Following Falcons finale Sunday, what’s next for Todd Gurley?

Todd Gurley once was the NFL’s most feared running back. During his first few seasons with the Los Angeles Rams, Gurley established himself as someone who, with one cut, could take any carry for a long distance touchdown.

In 2017, he was the NFL’s Offensive Player of the Year. In 2018, he was the engine that drove the Rams’ offensive attack until his left knee began giving him problems late in the season and during the playoff run to the Super Bowl.

Fast forward to the present day, and Gurley since has been released, signed by the Falcons and demoted to a complementary role in a backfield that ranks 29th in the NFL at 93.7 rushing yards per game. Gurley began this season as the Falcons’ lead running back. Of late, he’s been relegated to third-down and red-zone opportunities.

Falcons interim coach Raheem Morris didn’t say that Gurley was unhappy with this late-season development. But Morris did note that Gurley has performed this role well in recent weeks, even if it’s a position he never expected to be in.

“When you’re particularly in a position like Todd Gurley is in, you’re not going to always like your role,” Morris said. “You don’t have to like it. You just have to execute it. What he’s been able to do the last couple of weeks is go out and execute his role at a high level. Those are the things you have to ask your team when you’re talking about winning football and trying to win football games.

“The only thing he can do right now is the role he’s been given. Go out and execute it, and he’s done a good job with that in the last couple of weeks.”

Gurley was scheduled to speak with reporters in a virtual news conference following Friday’s practice, but through a team representative, declined to do so.

This past offseason, Gurley signed a one-year contract worth $5.5 million. He began the season as the Falcons’ lead running back and received a healthy workload. Then, offensive coordinator Dirk Koetter said the plan was for Gurley to get an average of 15 to 20 touches per game to manage what has been described as an arthritic left knee, which stems from an ACL he tore when he was a junior at Georgia. In the early going of the season, the Falcons gave Gurley the consistent workload he received in his final year with the Rams.

Over the first five games of the season, Gurley averaged 15.8 carries and 75 rushing yards while totaling five touchdowns. His Week 5 game against the Carolina Panthers was a return to form, with Gurley averaging 8.6 yards per carry en route to 121 yards and a touchdown.

After spending the first five weeks averaging 4.8 yards per carry, Gurley’s production suddenly started to decline. Over the next four weeks, Gurley’s yards per carry average dipped to 2.6, although he scored four touchdowns. Still receiving a healthy workload, Gurley averaged 20 carries per game over this four-game span.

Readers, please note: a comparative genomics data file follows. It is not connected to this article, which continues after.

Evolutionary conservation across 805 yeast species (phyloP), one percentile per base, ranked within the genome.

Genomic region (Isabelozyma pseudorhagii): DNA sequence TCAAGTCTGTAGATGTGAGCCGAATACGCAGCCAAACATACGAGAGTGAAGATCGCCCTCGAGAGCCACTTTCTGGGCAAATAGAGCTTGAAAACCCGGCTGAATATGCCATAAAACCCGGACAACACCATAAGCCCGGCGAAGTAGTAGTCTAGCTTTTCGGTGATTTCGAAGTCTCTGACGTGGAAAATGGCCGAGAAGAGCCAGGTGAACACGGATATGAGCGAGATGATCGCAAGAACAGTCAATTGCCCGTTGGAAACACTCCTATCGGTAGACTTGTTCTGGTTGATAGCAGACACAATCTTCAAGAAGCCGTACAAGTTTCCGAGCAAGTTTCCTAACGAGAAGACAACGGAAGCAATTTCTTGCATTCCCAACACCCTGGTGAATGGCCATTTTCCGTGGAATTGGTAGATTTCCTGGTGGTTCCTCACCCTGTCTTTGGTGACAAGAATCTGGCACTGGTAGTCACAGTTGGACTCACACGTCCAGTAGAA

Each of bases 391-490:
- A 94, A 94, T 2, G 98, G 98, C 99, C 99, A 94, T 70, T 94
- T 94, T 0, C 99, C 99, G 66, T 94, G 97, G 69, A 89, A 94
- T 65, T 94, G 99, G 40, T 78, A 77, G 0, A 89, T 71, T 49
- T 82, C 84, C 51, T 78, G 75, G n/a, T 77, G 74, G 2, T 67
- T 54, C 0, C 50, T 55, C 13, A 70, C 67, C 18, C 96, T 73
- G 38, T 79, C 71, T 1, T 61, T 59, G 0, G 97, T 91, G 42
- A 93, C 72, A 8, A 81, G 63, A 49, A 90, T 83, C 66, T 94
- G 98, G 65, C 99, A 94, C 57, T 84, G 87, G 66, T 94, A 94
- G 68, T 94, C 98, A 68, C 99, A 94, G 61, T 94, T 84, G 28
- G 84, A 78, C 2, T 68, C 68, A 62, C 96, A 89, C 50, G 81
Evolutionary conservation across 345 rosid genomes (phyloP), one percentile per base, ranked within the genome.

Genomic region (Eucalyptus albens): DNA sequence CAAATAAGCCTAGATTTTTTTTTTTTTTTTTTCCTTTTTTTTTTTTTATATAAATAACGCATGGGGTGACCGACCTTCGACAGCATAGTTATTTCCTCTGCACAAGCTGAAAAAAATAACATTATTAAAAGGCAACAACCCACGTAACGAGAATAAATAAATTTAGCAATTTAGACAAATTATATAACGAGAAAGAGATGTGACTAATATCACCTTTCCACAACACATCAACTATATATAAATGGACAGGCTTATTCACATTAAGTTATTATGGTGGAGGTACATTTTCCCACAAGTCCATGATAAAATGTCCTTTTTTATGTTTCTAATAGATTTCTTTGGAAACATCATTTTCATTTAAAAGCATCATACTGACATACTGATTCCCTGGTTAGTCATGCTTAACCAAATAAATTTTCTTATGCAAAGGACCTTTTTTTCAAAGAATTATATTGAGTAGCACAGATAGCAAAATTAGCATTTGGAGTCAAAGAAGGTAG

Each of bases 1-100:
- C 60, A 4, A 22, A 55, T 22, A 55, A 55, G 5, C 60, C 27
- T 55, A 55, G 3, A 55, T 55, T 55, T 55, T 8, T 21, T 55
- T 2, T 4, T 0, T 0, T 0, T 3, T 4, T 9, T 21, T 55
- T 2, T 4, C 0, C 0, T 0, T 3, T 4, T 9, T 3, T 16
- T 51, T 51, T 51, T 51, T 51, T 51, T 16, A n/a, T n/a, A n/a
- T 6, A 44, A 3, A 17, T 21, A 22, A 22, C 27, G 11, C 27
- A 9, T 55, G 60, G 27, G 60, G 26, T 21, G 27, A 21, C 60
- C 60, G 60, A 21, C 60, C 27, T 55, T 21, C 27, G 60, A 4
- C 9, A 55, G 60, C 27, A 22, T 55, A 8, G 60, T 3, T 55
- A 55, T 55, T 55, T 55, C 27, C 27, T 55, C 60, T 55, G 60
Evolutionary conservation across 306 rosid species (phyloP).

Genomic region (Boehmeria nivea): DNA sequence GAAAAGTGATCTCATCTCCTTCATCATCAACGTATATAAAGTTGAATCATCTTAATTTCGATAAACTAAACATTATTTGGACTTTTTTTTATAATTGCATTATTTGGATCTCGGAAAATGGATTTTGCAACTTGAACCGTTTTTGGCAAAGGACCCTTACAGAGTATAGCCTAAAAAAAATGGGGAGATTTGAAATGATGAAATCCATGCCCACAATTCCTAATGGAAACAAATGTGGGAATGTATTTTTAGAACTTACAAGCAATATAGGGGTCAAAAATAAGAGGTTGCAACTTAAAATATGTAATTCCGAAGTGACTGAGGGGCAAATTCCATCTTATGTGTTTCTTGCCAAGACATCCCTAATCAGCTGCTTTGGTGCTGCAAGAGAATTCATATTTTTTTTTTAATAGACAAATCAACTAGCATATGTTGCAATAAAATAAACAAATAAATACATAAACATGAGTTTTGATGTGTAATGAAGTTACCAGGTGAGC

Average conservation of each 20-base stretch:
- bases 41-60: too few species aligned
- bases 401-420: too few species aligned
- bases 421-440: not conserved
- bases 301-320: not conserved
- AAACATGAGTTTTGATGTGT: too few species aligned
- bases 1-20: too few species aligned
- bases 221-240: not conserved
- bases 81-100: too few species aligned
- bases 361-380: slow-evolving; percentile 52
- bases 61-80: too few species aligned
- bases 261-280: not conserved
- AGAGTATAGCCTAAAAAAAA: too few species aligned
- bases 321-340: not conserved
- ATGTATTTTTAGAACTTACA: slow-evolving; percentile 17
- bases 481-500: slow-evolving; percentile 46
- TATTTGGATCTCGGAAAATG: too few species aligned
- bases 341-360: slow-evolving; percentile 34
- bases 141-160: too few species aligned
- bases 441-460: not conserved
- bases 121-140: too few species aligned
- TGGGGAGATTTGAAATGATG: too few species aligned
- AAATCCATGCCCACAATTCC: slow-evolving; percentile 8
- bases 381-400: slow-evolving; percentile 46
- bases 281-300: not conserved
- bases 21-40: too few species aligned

After the Week 9 bye, things changed in a considerable way. After running for only 26 yards on eight carries in a Week 10 loss to the New Orleans Saints, Gurley’s ailing knee kept him from competing in a win over the Las Vegas Raiders. Gurley then totaled eight carries for 16 yards in the Falcons’ rematch against the Saints and six carries for 19 yards in a loss to the Los Angeles Chargers.

Following the Falcons’ 31-27 loss to the Tampa Bay Buccaneers, which saw Gurley run the ball once for a loss of a yard, Morris named Ito Smith the lead running back, with Gurley’s role specifically being on third downs and in the red zone.

Gurley actually played 27 snaps to Smith’s 22 in Sunday’s 17-14 loss to the Kansas City Chiefs, although he got only four carries for 16 yards with three receptions for 34 yards. Smith, conversely, carried the ball 10 times for 46 yards and caught one pass for 5 yards.

Once the new league year begins, Gurley will become a free agent and eligible to sign with another team. Questions now exist as to where he will head next and what his future in the league will look like.

Although Morris was compelled to change Gurley’s role on offense, he didn’t want to discount the possibility of the 26-year-old running back returning to his old self in the future.

“You never tell a great athlete what they can’t do,” Morris said. “Those guys’ mindsets, mentality, the way they approach the game is completely different than normal humans like us who walk around every day. Those guys can do whatever they put their mind to. Those guys can go out there and execute whatever they need to get done, when they need it to get done.

“He certainly falls into that category. He’s a guy who can get whatever needs to get done, when he needs to do it. I have a lot of faith that he can do it if he wants to.”

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